Crazy, capable and clean

Crazy, capable and clean

Greece has reached the point of needing people who are crazy enough to hold down crucial public administration posts but clean enough to do the job properly if we are ever to become a “normal” country. When we talk about being crazy, we don’t mean people who spend their days hobnobbing with wheeler-dealers taking care of their own interests, but dedicated individuals who are on the job 24/7. They won’t care if they get flack on some website or rub certain unionists the wrong way. They will create teams of younger police officers, zoning officials and inspectors that they can inspire with pride for the job and jump into the fray.

These individuals also need to be clean because there’s a lot of money at stake and temptation runs high. There’s always someone asking for a “subsidy” of some kind, a gift or a favor for a family member. Everyone is afraid – and rightly so – of becoming the target of a character assassination campaign or even actual physical violence. You need to be superhuman, even, perhaps a bit cocky to take on the kind of missions Greece needs right now. But you also need to be above reproach.

Does the vital core of the Greek state mechanism have such crazy, capable and clean individuals? Of course it does, which is how this chaotic state continues to survive and function. We saw them at work at the Evros border in 2020 and in the case of the archaeologist who was attacked for shedding light on serious zoning violations on Mykonos. These are people who are underpaid, yet love their jobs and have a strong sense of duty. At great personal cost, they refuse to fall into the usual two categories: the slackers who couldn’t care less and the wheeler-dealers who have made a career of trading favors, feathering their nests and cozying up to politicians. The problem with finding good people is that it takes a certain amount of guts to choose them over candidates who are entrenched in the system and also to let them get on with their jobs. This means making them secure in the knowledge that their phone won’t ring with demands to turn a blind eye to a certain crony’s shenanigans or to let some other matter go.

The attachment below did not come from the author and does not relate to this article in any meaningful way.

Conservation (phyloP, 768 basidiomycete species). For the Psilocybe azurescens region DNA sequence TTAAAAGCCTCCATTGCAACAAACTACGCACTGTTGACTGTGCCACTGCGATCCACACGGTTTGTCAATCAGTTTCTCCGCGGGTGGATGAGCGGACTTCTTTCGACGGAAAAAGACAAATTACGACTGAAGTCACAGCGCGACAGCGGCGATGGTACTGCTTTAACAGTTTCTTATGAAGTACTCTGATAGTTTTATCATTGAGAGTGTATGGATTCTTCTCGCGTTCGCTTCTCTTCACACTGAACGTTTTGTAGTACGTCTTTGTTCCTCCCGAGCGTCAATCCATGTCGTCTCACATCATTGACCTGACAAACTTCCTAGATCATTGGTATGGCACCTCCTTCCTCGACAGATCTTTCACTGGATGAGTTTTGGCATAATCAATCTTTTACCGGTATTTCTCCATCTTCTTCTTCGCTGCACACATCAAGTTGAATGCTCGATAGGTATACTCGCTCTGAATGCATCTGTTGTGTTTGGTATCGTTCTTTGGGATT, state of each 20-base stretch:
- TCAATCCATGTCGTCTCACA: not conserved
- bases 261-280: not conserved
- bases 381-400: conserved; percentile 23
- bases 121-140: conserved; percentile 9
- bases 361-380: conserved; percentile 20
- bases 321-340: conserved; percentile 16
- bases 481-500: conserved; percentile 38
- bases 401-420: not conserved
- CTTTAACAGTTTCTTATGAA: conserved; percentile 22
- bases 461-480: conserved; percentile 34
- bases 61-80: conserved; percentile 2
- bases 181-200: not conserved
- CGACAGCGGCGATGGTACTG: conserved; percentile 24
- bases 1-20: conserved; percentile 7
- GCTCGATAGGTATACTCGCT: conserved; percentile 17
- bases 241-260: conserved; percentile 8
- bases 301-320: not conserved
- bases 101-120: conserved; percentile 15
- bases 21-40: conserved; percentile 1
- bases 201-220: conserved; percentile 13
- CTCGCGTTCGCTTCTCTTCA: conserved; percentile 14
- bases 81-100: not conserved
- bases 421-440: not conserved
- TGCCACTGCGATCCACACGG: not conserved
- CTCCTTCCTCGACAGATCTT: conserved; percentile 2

Our politicians, unfortunately, prefer people who are malleable to those who are determined, so they end up appointing people who need a map to find Omonia or Syntagma to top jobs in the police. They prefer the pushovers because they have constructed a system that is intransparent and chaotic, where every decision and action ultimately relies on the politicians’ say-so. But when crisis strikes, they discover that the pushovers are great until they fail, together with the entire system, to the politicians’ detriment. 

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